Site DesignChris Ryan  <email@example.com>
There are several notable aspects of the visual presentation of information developed for rhodeschroma.com.
The appearance of the site has always been tied to the Chroma's front panel design, at least for the main navigation (see the original panel; version 2.x of the site also had a ChromaTalk archives panel and Service Bulletins panel which were eliminated for version 3). For the third major revision of the site, the Chroma "visual language" was extended to the side navigation bar and, to an extent, page content.
Left Panel Navigation
The graphic at right shows various components of the left side navigation panel design (Sub-sections never appear at the same time as features, so the example is not realistic in that sense).
"SITE SECTION" corresponds to the main navigation panel section button (e.g. HISTORY). It links to the main section page, unless that is the current page.
Page/Subsection title (not selected)
The appearance of a page (or subsection) that is not active is plain text without any borders.
This represents a non-active page (or sub-section) and is an functionally equivalent to the page/subsection title (and, when displayed, appears in its place). It is used to emphasize or "feature" a page which may be related to the current (active) page. The standard Chroma button is adapted to encompass a graphic.
A non-active element that serves as a title for the pages below it.
The active page is displayed with an outline adapted from the standard Chroma panel button (the thick border is moved to the left side rather than the top). Orange buttons appear only on the left panel of the instrument, and are similarly used only in the site's left panel.
A non-active page with a rollover (pointer hover) effect. White buttons only appear on the Chroma's left panel.
A group of related pages. The group is only expanded when one of its pages is active; otherwise it appears as a Page/Subsection title. When the main page ("SUBSECTION" in this example) is current, there is no highlighting; when one of the sub-pages is current, its title is displayed in orange.
Alignment of Items
The blue guide shows the left alignment of text and features in the navigation bar. Active pages (including hover states) and subsections use the left margin to show state. The "features" do not as they are not active.
The end of article marker is a small representation of the Chroma button design; the site also sports a "favourites icon" (favicon.ico, displayed in most browsers' address bar and bookmark menus, and displayed inset) that is colour and slightly more detailed, and suggests the Chroma's primary patch parameter (or first stored program).
Most page graphics align to a grid based on the primary navigation panel graphic (not shown at full size here — in order to fit within the grid!).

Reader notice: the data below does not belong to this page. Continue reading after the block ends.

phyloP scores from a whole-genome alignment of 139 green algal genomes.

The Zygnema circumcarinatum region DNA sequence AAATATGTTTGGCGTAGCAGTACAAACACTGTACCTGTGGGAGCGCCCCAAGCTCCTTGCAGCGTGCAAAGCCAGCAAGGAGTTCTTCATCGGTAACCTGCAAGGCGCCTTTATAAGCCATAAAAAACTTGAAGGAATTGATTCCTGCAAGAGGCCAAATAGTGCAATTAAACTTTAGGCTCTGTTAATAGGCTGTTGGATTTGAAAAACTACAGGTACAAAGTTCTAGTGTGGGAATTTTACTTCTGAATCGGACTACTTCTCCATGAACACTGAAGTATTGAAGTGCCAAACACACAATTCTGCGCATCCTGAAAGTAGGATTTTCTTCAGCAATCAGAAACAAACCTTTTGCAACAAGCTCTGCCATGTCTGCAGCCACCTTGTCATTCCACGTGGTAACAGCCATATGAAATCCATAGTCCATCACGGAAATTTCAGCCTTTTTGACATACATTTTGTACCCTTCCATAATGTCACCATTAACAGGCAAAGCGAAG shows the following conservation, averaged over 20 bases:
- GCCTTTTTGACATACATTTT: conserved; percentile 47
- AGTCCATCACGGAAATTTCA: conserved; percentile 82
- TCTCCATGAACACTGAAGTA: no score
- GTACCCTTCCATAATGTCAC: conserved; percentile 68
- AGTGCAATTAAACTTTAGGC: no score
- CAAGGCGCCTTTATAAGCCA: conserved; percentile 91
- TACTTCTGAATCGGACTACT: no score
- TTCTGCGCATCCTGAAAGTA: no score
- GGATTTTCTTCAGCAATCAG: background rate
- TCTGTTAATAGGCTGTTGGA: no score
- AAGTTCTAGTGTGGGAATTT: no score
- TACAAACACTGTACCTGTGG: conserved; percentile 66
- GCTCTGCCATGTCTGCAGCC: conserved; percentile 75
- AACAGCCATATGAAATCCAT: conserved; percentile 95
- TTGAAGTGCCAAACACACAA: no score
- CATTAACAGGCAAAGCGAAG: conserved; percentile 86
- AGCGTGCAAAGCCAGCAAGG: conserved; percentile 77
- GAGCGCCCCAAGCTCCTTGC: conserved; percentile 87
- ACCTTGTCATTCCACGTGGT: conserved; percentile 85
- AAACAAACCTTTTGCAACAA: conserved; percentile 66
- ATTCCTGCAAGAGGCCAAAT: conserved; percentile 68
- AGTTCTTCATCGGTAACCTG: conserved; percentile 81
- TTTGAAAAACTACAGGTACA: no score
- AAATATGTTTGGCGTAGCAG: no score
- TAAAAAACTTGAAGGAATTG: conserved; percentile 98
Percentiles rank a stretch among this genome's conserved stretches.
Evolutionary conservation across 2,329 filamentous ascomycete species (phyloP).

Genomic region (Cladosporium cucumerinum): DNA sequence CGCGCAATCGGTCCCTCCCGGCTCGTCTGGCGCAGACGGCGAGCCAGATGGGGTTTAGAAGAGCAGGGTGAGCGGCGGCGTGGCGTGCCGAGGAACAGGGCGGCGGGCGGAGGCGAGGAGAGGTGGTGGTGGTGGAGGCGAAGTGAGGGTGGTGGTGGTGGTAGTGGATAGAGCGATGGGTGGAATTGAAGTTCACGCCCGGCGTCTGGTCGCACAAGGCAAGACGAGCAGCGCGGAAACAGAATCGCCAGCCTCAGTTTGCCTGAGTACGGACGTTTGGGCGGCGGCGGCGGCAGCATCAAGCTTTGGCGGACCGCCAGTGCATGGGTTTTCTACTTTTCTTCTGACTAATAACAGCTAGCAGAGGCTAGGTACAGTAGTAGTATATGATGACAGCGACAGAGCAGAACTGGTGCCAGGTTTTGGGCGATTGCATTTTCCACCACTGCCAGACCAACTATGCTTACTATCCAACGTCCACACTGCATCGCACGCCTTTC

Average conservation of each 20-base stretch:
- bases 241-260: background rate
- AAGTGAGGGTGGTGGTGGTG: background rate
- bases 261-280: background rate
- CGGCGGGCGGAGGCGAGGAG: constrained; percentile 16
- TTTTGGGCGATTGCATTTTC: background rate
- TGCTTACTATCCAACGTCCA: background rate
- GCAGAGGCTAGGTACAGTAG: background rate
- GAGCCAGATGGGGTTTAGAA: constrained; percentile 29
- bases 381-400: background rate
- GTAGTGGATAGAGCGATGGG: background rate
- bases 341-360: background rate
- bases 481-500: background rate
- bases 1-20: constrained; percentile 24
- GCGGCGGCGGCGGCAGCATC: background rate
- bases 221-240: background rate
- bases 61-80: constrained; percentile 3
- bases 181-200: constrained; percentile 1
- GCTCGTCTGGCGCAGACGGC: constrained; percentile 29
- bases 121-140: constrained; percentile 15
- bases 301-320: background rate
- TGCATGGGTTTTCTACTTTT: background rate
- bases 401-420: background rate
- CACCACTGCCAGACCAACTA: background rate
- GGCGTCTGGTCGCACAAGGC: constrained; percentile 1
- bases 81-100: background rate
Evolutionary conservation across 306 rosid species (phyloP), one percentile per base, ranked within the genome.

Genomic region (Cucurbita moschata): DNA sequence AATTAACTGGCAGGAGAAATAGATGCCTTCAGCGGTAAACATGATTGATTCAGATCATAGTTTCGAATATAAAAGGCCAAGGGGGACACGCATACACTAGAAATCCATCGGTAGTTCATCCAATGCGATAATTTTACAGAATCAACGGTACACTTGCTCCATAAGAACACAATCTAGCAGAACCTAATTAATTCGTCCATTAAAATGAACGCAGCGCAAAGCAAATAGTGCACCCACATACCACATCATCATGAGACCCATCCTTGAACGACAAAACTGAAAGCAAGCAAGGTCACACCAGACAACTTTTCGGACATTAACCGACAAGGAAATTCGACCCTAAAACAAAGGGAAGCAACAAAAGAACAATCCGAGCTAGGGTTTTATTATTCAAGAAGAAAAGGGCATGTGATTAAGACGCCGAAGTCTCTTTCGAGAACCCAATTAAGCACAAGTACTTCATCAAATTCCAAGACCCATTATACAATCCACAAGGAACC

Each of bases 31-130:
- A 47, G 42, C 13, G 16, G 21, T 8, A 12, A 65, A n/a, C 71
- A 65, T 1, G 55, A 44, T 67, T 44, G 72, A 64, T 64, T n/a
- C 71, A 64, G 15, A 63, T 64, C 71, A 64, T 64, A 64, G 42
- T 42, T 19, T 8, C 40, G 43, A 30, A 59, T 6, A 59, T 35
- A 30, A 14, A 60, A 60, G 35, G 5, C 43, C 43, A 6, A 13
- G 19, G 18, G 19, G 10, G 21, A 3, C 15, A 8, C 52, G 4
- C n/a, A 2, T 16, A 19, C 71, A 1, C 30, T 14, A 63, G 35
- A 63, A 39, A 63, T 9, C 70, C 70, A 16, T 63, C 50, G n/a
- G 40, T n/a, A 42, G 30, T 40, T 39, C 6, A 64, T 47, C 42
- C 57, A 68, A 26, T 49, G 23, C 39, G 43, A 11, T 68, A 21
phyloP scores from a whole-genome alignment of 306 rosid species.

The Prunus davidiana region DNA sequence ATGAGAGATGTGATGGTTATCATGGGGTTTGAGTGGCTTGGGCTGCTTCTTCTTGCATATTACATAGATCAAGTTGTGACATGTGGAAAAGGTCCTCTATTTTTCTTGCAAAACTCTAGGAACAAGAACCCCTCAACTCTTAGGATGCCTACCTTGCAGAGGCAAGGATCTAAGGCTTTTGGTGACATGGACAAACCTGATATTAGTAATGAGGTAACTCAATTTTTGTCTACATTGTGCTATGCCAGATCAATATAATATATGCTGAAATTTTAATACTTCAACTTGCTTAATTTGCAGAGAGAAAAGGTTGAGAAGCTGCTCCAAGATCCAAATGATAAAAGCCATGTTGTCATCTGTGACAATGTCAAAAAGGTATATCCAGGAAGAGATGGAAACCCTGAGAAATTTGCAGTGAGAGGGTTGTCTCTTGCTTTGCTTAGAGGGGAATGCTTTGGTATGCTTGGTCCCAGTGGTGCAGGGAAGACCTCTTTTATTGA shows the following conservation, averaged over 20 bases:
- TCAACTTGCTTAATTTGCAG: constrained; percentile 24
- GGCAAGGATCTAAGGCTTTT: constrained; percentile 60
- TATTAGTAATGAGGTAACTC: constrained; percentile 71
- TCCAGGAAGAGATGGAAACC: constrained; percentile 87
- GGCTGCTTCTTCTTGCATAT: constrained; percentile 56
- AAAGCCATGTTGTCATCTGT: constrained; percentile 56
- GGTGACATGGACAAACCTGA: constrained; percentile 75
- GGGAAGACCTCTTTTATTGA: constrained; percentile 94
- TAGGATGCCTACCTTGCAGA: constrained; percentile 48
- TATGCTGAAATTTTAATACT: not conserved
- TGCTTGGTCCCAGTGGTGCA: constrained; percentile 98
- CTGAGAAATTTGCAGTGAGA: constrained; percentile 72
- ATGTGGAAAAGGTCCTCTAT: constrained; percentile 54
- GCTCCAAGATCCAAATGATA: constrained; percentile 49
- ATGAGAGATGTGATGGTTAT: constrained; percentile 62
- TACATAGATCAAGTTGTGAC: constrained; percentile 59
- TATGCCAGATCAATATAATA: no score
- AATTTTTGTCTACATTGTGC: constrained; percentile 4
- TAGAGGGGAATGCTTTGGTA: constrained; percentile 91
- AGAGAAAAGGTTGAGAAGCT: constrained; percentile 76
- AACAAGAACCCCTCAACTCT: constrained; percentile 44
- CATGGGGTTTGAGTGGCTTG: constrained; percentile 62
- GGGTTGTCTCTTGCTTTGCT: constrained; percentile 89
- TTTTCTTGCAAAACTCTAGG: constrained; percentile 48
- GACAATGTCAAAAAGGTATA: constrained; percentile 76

"Sparklines" showing ChromaTalk Activity
The small wiggly lines that are displayed alongside each year in the navigation for ChromaTalk list archives (e.g. 2005 ) denote list activity. The idea came from an early draft of Edward Tufte's Beautiful Evidence (2006).
I reversed the order of text and graphic (sparkline) in the navigation bar in order to maintain consistency with other items and to emphasize the years over the numbers. (Unlike the data in many of Tufte's examples, the year is not one of the values represented in the sparkline.) The graphics communicate, at a glance, how active the mailing list has been over time — and that it began in mid-1999.
Here is a sparkline for list activity from its inception in June 1999 through to November 2006:
The site is fairly straightforward static content, but there are a few things that I have tried to do to improve navigation and utility.
Links, links, links
Special care is taken in maintaining the Chroma site as a hypertext. In my opinion, many sites seem to rely too heavily on navigational elements, when contextual links (within content) are often more valuable to the visitor. When new articles are posted, they include appropriate links to content elsewhere on the site — and external to it. As ChromaTalk posts come in, I read them through as I prepare them for the archive, and add links. This may not seem particularly innovative or glamourous, but I really do think it improves the usability of the site. And, unlike some sites, I am not averse to linking externally: I am providing information, and if that information exists elsewhere, there's no reason to hide it. In fact, people will probably be more likely to return if the site is useful in this sense.
Owner Serial Number Links
One special case in terms of cross-linking on the site is the presentation of keyboard serial numbers along with owner names, both in the list archives and elsewhere (for example, in article bylines such as the one at the top of this page, "Chris Ryan "). The instrument registry ties the site together in a sense by providing information and histories on individual instruments. By itself, this would not be terribly interesting. But linked from pages throughout the site, the owners might seem less anonymous, and the "Chroma community" is reinforced.
Anchor links — links to a specific point on a different page — can be confusing because the intention is often to provide a bit of information that exists embedded in something larger. But the intention is not always obvious. So I added a bit of highlighting. For example, here is a link to how to clean key contacts which is part of a post to the mailing list; the relevant phrase is highlighted. (This is accomplished with some simple conditional PHP which displays a
Side Navigation "Features"
The graphics displayed in the left side navigation bar (see above) seem to have contributed to site "stickiness," as the pages per visit have increased since the new site was launched.